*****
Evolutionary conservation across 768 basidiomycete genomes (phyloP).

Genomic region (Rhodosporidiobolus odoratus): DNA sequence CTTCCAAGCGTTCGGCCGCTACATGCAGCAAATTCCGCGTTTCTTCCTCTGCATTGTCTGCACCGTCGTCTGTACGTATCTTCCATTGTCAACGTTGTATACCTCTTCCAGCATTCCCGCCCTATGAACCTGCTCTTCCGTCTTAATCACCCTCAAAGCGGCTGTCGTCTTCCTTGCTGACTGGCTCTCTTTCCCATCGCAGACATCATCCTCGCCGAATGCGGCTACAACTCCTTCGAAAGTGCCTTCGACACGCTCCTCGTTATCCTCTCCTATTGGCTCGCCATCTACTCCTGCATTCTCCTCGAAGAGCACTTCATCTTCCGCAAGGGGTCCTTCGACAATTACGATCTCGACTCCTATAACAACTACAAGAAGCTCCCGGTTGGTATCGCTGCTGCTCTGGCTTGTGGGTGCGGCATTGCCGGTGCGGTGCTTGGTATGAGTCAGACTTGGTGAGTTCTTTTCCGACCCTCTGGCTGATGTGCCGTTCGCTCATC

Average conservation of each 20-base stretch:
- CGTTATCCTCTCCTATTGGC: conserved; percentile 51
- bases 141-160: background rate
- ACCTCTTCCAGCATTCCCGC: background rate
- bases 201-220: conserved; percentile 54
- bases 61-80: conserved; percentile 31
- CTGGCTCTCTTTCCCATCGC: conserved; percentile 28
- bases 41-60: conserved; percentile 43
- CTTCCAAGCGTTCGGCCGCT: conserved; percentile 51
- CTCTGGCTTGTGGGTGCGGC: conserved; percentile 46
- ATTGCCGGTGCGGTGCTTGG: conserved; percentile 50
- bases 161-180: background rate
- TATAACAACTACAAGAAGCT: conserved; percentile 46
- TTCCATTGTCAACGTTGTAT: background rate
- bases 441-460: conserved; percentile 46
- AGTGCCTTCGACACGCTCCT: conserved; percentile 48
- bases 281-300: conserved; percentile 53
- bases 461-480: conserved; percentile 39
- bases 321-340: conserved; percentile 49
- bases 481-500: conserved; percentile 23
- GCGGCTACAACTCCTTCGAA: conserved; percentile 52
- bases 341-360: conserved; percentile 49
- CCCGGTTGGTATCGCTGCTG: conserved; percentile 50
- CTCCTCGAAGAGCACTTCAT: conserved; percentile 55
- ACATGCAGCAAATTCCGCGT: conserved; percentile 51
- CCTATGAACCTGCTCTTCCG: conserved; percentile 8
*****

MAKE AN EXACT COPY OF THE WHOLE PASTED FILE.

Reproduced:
Evolutionary conservation across 768 basidiomycete genomes (phyloP).

Genomic region (Rhodosporidiobolus odoratus): DNA sequence CTTCCAAGCGTTCGGCCGCTACATGCAGCAAATTCCGCGTTTCTTCCTCTGCATTGTCTGCACCGTCGTCTGTACGTATCTTCCATTGTCAACGTTGTATACCTCTTCCAGCATTCCCGCCCTATGAACCTGCTCTTCCGTCTTAATCACCCTCAAAGCGGCTGTCGTCTTCCTTGCTGACTGGCTCTCTTTCCCATCGCAGACATCATCCTCGCCGAATGCGGCTACAACTCCTTCGAAAGTGCCTTCGACACGCTCCTCGTTATCCTCTCCTATTGGCTCGCCATCTACTCCTGCATTCTCCTCGAAGAGCACTTCATCTTCCGCAAGGGGTCCTTCGACAATTACGATCTCGACTCCTATAACAACTACAAGAAGCTCCCGGTTGGTATCGCTGCTGCTCTGGCTTGTGGGTGCGGCATTGCCGGTGCGGTGCTTGGTATGAGTCAGACTTGGTGAGTTCTTTTCCGACCCTCTGGCTGATGTGCCGTTCGCTCATC

Average conservation of each 20-base stretch:
- CGTTATCCTCTCCTATTGGC: conserved; percentile 51
- bases 141-160: background rate
- ACCTCTTCCAGCATTCCCGC: background rate
- bases 201-220: conserved; percentile 54
- bases 61-80: conserved; percentile 31
- CTGGCTCTCTTTCCCATCGC: conserved; percentile 28
- bases 41-60: conserved; percentile 43
- CTTCCAAGCGTTCGGCCGCT: conserved; percentile 51
- CTCTGGCTTGTGGGTGCGGC: conserved; percentile 46
- ATTGCCGGTGCGGTGCTTGG: conserved; percentile 50
- bases 161-180: background rate
- TATAACAACTACAAGAAGCT: conserved; percentile 46
- TTCCATTGTCAACGTTGTAT: background rate
- bases 441-460: conserved; percentile 46
- AGTGCCTTCGACACGCTCCT: conserved; percentile 48
- bases 281-300: conserved; percentile 53
- bases 461-480: conserved; percentile 39
- bases 321-340: conserved; percentile 49
- bases 481-500: conserved; percentile 23
- GCGGCTACAACTCCTTCGAA: conserved; percentile 52
- bases 341-360: conserved; percentile 49
- CCCGGTTGGTATCGCTGCTG: conserved; percentile 50
- CTCCTCGAAGAGCACTTCAT: conserved; percentile 55
- ACATGCAGCAAATTCCGCGT: conserved; percentile 51
- CCTATGAACCTGCTCTTCCG: conserved; percentile 8